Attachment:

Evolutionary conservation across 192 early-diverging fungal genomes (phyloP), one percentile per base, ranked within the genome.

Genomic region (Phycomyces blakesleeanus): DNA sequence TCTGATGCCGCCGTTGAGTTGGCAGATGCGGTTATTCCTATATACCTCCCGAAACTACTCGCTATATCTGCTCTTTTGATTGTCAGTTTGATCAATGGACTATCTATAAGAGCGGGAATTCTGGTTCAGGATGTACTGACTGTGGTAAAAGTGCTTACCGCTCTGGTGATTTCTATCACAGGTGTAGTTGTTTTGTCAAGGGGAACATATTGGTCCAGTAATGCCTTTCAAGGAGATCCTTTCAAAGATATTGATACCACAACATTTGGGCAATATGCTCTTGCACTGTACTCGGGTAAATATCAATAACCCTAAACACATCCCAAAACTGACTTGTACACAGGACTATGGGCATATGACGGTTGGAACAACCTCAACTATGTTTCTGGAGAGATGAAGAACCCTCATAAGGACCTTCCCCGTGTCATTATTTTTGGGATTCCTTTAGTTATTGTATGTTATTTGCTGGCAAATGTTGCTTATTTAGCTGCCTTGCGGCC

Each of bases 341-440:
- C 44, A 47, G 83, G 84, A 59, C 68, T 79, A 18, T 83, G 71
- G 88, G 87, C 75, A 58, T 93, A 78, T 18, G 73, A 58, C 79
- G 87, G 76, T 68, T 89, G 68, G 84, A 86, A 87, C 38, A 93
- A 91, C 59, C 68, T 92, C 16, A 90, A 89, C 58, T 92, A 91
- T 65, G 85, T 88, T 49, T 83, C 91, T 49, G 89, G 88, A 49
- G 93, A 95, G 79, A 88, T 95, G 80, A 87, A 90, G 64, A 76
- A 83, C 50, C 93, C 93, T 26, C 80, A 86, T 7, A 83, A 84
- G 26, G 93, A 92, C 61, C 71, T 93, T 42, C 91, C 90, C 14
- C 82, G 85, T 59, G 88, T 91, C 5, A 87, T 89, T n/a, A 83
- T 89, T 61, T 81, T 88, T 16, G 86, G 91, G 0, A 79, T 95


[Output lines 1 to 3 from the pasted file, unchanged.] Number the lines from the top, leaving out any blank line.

Evolutionary conservation across 192 early-diverging fungal genomes (phyloP), one percentile per base, ranked within the genome.

Genomic region (Phycomyces blakesleeanus): DNA sequence TCTGATGCCGCCGTTGAGTTGGCAGATGCGGTTATTCCTATATACCTCCCGAAACTACTCGCTATATCTGCTCTTTTGATTGTCAGTTTGATCAATGGACTATCTATAAGAGCGGGAATTCTGGTTCAGGATGTACTGACTGTGGTAAAAGTGCTTACCGCTCTGGTGATTTCTATCACAGGTGTAGTTGTTTTGTCAAGGGGAACATATTGGTCCAGTAATGCCTTTCAAGGAGATCCTTTCAAAGATATTGATACCACAACATTTGGGCAATATGCTCTTGCACTGTACTCGGGTAAATATCAATAACCCTAAACACATCCCAAAACTGACTTGTACACAGGACTATGGGCATATGACGGTTGGAACAACCTCAACTATGTTTCTGGAGAGATGAAGAACCCTCATAAGGACCTTCCCCGTGTCATTATTTTTGGGATTCCTTTAGTTATTGTATGTTATTTGCTGGCAAATGTTGCTTATTTAGCTGCCTTGCGGCC

Each of bases 341-440: